And Brittany’s ad campaign isn’t helping. When Kurt confronts her about the posters — “I wanted something toned down!” — she replies, “This is toned down. In the original, the unicorn was riding you.” So Kurt fires Brittany and sets out to prove his masculinity, which totally works (no, it doesn’t). I’m sure I don’t need to go over the rest, but self-acceptance is involved. As Burt puts it, “You sing like Diana Ross and you dress like you own a magic chocolate factory.” Seriously, Kurt. Don’t hide your light under a bushel (everyone can see through your bushel, anyway — it’s made of chiffon).
“The more arts at this school the better. May the best glee club win.” —Will Schuester
Oh, cool. Shelby’s back! Apparently she’s been idling in the corner for the past year or so, filling up with inspirational blah-blahs, AND NOW THE BLAH-BLAHS MUST COME OUT. You might remember Sugar Motta from the previous episode as the girl with “self-diagnosed Asperger’s” who can’t sing (because what Glee needs is another slightly offensive one-dimensional character). Well, in this episode, Sugar’s dad has bribed the school to establish an entirely separate second glee club just for Sugar, and tracks down Shelby to direct it.
Even though this makes literally no sense (couldn’t he just bribe them to let Sugar into New Directions?), it’s a pretty cagey move on the show’s part. There’s now built-in artistic tension between the two glee clubs (was anyone still caring about Vocal Adrenaline?) and sexual tension between Shelby and Schue (no update on the proximity of Ms. P’s hand to Mr. S’s boner, but things weren’t looking good in episode one). Plus, now Shelby’s around to make Rachel uncomfortable and say a whole bunch of misty shit about that baby.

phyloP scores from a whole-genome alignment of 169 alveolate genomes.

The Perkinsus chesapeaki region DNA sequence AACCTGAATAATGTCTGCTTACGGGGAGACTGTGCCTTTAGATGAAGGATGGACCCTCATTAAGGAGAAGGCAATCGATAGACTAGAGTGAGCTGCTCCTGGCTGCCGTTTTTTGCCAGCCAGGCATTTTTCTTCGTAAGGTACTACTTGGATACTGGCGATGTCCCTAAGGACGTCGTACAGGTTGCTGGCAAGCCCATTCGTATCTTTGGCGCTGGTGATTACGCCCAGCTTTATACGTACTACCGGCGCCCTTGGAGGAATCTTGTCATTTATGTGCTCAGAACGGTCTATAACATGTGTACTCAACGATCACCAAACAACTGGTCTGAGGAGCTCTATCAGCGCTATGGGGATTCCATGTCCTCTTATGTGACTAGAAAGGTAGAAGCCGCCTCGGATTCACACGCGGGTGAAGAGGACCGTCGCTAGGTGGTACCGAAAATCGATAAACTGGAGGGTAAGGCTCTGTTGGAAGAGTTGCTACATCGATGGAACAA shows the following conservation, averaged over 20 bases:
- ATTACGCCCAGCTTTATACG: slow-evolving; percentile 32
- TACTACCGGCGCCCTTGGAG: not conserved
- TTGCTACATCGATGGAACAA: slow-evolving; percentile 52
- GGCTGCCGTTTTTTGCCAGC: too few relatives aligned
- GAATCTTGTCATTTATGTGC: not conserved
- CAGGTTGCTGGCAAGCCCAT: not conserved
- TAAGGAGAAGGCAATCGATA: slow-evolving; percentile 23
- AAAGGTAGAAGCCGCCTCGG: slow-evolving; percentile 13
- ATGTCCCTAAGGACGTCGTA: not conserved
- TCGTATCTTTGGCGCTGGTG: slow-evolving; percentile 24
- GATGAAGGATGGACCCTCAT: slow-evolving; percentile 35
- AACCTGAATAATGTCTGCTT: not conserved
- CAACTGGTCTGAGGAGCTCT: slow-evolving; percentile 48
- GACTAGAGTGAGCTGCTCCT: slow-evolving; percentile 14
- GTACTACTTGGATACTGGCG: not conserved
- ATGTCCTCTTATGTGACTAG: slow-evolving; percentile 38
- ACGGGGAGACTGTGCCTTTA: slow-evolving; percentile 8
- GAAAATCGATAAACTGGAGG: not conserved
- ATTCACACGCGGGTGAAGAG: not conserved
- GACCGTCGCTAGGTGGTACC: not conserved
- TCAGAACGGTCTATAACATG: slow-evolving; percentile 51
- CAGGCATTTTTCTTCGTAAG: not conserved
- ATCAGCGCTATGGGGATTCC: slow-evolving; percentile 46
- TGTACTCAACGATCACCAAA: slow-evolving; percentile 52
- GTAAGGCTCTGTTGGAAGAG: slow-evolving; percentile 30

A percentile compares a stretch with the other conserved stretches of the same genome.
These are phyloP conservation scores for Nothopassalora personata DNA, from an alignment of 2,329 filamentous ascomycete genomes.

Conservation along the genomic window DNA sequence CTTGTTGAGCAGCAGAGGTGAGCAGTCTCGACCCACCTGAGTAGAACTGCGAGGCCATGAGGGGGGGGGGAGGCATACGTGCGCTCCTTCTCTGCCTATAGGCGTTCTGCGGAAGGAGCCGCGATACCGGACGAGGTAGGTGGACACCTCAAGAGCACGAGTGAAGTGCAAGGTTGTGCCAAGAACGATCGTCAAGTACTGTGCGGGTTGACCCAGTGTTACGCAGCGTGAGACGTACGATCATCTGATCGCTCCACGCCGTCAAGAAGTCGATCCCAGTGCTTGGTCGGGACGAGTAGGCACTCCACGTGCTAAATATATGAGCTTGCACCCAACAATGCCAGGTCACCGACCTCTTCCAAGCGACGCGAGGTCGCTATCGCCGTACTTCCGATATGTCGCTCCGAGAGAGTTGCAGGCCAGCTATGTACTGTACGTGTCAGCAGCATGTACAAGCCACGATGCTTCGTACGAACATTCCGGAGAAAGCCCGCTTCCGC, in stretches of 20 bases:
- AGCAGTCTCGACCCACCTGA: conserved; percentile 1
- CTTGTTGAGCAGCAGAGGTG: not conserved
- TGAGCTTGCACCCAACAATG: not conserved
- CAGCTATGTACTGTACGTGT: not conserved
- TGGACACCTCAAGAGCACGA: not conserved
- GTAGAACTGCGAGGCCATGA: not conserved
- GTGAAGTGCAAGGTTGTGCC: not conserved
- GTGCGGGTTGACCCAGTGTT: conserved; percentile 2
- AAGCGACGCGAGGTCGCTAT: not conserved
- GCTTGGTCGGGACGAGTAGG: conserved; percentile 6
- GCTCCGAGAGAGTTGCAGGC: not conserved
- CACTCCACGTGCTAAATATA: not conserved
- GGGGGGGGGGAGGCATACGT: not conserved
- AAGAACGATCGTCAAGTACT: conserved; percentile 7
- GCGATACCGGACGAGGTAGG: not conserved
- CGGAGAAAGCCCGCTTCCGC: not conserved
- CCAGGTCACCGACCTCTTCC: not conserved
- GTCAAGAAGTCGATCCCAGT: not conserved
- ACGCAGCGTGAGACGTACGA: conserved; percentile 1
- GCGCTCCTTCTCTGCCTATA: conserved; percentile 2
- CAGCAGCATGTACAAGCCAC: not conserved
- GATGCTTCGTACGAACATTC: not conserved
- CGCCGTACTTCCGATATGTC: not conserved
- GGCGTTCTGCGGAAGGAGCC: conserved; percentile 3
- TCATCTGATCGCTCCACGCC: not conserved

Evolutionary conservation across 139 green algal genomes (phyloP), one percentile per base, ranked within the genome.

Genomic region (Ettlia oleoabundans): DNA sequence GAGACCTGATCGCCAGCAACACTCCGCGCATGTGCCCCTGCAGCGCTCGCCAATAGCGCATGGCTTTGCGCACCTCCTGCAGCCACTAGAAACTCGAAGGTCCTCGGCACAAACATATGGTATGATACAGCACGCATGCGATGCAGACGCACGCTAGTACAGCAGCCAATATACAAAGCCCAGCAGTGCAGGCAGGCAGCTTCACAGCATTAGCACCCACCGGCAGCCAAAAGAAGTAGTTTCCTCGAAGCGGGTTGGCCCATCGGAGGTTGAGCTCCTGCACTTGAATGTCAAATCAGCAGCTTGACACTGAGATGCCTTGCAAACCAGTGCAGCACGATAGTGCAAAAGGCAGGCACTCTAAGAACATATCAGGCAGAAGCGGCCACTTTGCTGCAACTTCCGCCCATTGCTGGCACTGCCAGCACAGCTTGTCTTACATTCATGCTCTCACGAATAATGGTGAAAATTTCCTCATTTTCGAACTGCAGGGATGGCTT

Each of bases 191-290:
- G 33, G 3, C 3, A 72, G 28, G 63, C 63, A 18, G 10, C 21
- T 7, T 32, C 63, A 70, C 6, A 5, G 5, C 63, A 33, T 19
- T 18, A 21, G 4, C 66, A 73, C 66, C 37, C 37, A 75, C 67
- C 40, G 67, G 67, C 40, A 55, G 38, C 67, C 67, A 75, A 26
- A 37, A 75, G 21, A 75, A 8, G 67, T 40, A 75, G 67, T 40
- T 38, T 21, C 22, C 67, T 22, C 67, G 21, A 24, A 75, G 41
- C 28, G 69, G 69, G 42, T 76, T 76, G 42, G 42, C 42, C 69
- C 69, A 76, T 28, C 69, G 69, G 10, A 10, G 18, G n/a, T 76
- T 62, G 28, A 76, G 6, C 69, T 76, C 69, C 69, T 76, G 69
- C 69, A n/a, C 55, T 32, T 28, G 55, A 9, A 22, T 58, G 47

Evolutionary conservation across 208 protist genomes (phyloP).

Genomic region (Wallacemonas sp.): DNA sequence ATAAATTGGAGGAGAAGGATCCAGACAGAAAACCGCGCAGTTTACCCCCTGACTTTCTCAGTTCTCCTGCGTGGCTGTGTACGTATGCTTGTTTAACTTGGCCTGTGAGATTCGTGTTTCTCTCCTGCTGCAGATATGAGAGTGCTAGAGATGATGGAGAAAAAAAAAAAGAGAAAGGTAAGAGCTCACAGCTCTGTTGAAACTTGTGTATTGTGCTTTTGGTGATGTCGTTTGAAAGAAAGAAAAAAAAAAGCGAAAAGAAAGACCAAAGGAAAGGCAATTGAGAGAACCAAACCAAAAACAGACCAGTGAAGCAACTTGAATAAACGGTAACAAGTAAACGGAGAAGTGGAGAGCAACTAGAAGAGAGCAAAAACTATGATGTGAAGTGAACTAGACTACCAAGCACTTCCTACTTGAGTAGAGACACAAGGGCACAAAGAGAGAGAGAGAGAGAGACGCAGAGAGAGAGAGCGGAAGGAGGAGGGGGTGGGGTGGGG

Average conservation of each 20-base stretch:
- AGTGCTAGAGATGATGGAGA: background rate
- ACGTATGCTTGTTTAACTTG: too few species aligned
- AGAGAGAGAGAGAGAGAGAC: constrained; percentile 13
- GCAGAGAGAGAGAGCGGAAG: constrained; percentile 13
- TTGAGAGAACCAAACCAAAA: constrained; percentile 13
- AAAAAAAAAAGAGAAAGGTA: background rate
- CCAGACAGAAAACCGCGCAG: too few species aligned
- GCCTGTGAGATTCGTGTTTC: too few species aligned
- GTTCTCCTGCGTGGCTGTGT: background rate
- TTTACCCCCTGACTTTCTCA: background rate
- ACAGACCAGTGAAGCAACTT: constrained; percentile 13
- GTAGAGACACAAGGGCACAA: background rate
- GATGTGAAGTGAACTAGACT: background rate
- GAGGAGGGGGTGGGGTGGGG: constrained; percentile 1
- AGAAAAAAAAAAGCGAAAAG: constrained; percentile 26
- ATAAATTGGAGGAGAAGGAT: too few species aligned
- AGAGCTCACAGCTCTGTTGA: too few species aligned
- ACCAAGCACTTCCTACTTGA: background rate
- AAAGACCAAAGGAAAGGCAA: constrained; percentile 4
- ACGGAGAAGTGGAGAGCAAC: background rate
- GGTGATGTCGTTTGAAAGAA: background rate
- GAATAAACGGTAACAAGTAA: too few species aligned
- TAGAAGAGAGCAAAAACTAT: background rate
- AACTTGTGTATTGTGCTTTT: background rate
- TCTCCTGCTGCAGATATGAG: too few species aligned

I like having Shelby around, if only for Idina Menzel’s singing voice (and for the revelation that she has a Regis Philbin tattoo), but this whole story line feels manipulative. I hope it’ll turn into something good. For now, she’s just wandering around McKinley giving people meaningful looks and saying stuff like, “Stop punishing yourself for things you did when you were a child,” and, “Lima’s where I have to make things right again” and, “Blah blah blah blah blah.”
“Will Schuester never did appreciate the gentle tremble of your thin, forgettable alto.” —Sue Sylvester
Oh, right. Quinn. Quinn exists. Two things are happening with Quinn right now. One, Sue is using her as a pawn in her congressional run (“A day in the life of a girl from whom the arts stole everything”). And two, Shelby is trying to get her to “clean up her act” so she can have a relationship with Beth. Neither of these things is particularly interesting (although, in the process, Sue does call Mr. Schue “Weepy the Vest Clown,” which I appreciated), and then, at the end of the episode, Quinn re-blondes her hair and rejoins glee club and finally gets to look at a picture of her baby. Because everyone knows that people with pink hair are unfit mothers but people with blond hair are awesome mothers. And then she whispers to Puck that her new blonde hair is just a ploy to appear reformed: She’s going to get full custody of their baby back. Maybe one day, television will show an adoption story line that is not preposterous.
“I’m also a unicorn. Or maybe a bicorn … Anyway, I’m starting to believe in my own magic.” —Brittany
Kurt tries to hire Brittany back as his campaign manager, but she declines, announcing that now she’s going to run for president!!! The jury’s still out on season three — in my estimation, it’s tending toward boring and strained so far — but I will sit through a million Quinn story lines if it means I get to watch Brittany make a speech. Or, better yet, DEBATE ANOTHER HUMAN. Don’t let me down, Glee.